Review of Cognitive Assessment
The Kaufman Assessment Battery for Children – Second Edition (KABC – II) is used for assessing the cognitive abilities of children from 2 to 12 years old (Lichtenberger & Kaufman, 2010). The Second addition extends the age range and can be used for children from 3 to 18 years old as well as toddlers from 0 to 11 months old. The test is focused on measuring cognitive abilities between white children and minority children, in order to assess the cultural difference (Lichtenberger & Kaufman, 2010).
Professional uses and purpose of the KABC-II
Kaufman Assessment Battery for Children – Second Edition (KABC – II) is meant to minimize the cultural gap between white children and children of minority groups and measure the knowledge they have received in their cultural circle. Two global scores are used to measure cognitive abilities in the test: Mental Processing Index (MPI), which excludes measuring acquired knowledge, and Fluid-Crystallized Index (FCI), which includes measuring acquired knowledge. The reliability coefficient for all tested groups in MPI and FCI ranged between 81 to 95 and 94 to 97 respectfully (Lichtenberger & Kaufman, 2010).
Ethnic Groups tested for KABC-II
African American and Hispanic children in the age from 3 to 6 years old scored 97-100 comparing to White children who had a score of 101. However, for African American, Hispanic, American Indian, Asian, and White children at the age of 7-8 years old, the average score was 97. The lowest results for the Knowledge scale were among the children who belong to minority ethnicities, possibly because of the language barrier. On the other hand, children from minority groups achieved better results on the Planning and Sequential scales, where Number recall and Hand Movement subtests interfered (Lichtenberger & Kaufman, 2010). The conclusion could be that the language barrier is crucial for communication, but it does not have an impact on understanding.
Subtests of the KABC-II
Word Order requires a child to touch and object in the same sequence as the examiner. Similarly, Number Recall needs repeating numbers in the same order as the examiner and Hand Movement expects to follow the same series of movements. For Block Counting, a child is supposed to determine the number in each stack of blocks. Conceptual Thinking wants a child to decide which picture does not belong to the group of images. For Face recognition, a child must recognize the face among similar photographs after briefly looking at it. Rover requires to move an object choosing the shortest number of moves.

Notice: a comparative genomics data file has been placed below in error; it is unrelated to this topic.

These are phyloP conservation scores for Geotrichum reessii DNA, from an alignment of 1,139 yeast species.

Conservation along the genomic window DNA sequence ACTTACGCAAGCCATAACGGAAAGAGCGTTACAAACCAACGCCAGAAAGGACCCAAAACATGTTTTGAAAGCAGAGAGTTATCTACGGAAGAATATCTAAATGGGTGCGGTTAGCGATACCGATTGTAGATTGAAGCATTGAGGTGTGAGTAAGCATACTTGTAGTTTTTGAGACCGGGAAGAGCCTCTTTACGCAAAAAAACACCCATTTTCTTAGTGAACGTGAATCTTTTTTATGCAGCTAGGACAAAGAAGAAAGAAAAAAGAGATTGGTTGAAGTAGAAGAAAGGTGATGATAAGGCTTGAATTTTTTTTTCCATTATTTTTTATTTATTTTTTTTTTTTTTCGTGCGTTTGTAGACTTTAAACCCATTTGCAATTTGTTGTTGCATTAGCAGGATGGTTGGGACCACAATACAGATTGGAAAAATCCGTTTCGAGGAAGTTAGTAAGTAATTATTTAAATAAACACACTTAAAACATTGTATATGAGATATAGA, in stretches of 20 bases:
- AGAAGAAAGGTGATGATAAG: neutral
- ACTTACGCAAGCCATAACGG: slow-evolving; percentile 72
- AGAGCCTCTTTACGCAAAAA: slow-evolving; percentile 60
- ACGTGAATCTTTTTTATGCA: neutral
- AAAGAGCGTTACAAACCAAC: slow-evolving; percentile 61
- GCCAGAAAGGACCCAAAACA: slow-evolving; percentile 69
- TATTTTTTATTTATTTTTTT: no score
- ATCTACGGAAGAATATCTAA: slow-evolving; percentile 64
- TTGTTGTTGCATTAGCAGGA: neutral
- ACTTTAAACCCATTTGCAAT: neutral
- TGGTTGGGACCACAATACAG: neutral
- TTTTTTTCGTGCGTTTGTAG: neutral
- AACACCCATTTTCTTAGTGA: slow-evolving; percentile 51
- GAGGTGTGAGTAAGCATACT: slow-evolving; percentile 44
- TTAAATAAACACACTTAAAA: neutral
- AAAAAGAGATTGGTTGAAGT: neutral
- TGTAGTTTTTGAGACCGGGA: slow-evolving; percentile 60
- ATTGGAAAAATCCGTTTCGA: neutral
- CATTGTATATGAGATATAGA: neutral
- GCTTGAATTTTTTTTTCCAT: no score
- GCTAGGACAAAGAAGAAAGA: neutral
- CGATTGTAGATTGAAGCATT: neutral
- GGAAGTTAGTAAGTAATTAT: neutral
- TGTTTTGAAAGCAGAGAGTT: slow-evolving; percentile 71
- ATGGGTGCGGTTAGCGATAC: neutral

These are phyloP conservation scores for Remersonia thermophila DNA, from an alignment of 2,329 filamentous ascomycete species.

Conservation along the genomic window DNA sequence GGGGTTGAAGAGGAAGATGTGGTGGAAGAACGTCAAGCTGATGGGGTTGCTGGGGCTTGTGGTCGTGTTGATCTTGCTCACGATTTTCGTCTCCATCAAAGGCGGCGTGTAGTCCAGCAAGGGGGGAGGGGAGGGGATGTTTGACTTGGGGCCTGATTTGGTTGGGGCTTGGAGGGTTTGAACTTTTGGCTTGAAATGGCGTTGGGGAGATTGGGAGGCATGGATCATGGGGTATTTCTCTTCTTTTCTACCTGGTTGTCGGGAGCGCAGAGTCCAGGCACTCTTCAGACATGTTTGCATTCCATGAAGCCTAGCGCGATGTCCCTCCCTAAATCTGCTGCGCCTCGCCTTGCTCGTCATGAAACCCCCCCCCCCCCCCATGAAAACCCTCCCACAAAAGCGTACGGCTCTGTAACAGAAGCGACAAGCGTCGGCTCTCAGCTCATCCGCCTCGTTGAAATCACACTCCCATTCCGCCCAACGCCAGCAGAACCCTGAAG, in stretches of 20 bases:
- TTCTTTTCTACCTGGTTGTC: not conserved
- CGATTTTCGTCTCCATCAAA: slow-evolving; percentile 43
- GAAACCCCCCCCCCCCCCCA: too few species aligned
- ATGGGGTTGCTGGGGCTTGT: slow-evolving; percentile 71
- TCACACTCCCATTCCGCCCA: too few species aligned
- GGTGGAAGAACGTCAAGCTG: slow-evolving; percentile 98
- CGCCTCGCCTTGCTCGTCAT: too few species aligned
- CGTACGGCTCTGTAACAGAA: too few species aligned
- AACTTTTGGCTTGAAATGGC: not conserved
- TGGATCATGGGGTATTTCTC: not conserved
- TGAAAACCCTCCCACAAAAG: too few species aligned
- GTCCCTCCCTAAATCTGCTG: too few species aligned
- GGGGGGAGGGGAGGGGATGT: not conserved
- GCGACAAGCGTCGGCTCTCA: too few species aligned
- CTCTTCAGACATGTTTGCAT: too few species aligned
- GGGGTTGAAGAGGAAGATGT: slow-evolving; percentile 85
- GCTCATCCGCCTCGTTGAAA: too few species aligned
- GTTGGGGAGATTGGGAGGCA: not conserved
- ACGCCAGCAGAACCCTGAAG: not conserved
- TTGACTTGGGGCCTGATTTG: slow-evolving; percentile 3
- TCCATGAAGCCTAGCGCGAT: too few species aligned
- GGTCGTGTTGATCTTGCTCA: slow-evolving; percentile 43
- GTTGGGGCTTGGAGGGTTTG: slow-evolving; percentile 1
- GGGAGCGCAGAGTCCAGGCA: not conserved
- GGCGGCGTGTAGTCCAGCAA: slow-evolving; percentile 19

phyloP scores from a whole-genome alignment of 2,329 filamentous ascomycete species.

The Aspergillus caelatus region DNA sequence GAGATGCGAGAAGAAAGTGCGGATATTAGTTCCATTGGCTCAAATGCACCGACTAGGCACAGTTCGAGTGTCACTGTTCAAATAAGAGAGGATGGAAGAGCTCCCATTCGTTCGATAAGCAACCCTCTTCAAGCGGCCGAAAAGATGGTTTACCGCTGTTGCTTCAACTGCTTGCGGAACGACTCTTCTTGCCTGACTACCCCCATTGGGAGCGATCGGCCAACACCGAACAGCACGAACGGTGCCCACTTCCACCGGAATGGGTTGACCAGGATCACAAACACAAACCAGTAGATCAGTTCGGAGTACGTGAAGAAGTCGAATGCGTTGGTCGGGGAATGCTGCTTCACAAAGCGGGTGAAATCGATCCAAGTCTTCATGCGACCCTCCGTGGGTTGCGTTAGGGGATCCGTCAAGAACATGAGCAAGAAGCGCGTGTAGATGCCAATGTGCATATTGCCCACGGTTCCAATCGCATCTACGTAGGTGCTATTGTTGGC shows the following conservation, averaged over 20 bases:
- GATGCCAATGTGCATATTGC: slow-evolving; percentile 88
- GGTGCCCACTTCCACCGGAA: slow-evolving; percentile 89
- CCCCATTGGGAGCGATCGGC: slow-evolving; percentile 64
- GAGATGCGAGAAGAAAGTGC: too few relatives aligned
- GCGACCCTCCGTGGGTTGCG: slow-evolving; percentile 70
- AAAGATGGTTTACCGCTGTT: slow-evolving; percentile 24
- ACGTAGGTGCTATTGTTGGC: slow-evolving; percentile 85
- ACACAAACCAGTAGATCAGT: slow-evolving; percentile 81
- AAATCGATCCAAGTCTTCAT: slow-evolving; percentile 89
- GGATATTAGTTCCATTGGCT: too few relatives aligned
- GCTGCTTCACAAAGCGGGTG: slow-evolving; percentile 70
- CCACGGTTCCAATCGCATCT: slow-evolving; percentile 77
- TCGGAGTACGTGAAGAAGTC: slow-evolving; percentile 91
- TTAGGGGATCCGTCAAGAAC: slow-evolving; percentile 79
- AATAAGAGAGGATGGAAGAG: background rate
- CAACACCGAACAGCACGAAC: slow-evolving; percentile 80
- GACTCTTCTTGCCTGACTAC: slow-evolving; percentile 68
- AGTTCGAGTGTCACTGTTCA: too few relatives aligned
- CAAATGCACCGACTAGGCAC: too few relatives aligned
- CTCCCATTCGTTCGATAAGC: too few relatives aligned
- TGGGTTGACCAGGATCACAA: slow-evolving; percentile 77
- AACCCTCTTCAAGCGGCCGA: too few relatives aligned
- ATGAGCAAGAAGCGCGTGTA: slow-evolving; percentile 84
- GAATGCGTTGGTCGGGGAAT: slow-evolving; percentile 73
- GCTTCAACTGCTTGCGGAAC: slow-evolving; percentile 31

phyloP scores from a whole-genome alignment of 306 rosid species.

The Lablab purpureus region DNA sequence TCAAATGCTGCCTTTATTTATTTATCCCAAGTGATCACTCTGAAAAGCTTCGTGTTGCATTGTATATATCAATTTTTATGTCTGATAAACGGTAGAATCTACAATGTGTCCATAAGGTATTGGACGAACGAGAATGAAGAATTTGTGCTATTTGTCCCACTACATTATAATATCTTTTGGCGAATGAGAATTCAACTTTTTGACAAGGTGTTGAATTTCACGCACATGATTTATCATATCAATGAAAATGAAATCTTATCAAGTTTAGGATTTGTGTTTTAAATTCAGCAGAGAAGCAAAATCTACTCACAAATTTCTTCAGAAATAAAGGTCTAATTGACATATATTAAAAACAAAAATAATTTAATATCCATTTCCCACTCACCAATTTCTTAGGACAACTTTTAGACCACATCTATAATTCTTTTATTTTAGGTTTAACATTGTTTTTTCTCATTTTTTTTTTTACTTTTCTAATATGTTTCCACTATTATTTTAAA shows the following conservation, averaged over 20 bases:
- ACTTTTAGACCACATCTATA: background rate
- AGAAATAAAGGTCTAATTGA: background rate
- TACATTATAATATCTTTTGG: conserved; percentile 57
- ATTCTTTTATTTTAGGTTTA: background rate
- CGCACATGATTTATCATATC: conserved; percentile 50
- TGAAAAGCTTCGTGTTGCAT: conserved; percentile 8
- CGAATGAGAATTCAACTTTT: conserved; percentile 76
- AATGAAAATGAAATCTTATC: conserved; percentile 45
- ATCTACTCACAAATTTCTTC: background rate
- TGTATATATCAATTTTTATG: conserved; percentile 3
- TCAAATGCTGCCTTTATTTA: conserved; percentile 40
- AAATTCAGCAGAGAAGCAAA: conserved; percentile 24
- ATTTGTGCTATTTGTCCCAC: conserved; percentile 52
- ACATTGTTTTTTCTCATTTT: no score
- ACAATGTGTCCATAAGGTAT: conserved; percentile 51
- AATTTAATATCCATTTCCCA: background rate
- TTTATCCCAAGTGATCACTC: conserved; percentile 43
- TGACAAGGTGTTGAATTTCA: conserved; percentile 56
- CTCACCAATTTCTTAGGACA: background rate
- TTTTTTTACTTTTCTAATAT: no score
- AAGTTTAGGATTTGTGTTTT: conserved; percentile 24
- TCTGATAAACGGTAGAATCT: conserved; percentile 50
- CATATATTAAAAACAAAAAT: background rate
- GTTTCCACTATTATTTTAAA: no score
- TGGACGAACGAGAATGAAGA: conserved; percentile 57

Strengths and Weaknesses of the KABC-II test
KABS-II provides a fundamental background, with more than 600 children tested (Lichtenberger & Kaufman, 2010). It is easy to administer, well organized, and attractive for children to use. Some of the subtests can be used in more than one group of children. For example, Word Order, Number Recall, and Hand Movement are not only used for testing all groups of children, but also are supplemental tests for other subtests. Extensive information for examiners allows analyzing data and results clearly for each of the age groups. Using MPI and FCI models gives a broader range of testing, making results more reliable and informative. However, the absence of a report for each scale excludes additional modeling of the test.
In their review of KABC-II, McGill and Spurgin suggest the administrative practice of the test is not enough to estimate the test result. Therefore they suggest additional examining to measure the individual level of a child. KABC-II is limited to MPI and FCI scale, so if one wants to interpret results beyond that score, one must apply different measurement instruments to ensure the validity of results. The researchers point out that the results generalize the MPI and FCI models when they should somewhat individualize it.
Wechsler Preschool and Primary Scale of Intelligence
Wechsler Preschool and Primary Scale of Intelligence – Fourth Edition (WPPSI-IV), was published by David Wechsler in 2012. The purpose of the test is to assess the cognitive function and identifying intelligence level or disability in children of 6 months to 2 yeas old and children from 7 months to 7 years old. It is widely used by professionals with appropriate education and experience for estimating cognitive and non-cognitive abilities in children. The score suggested by the test allows examiners to provide comprehensive expertise and assessment (Wechsler, 2012).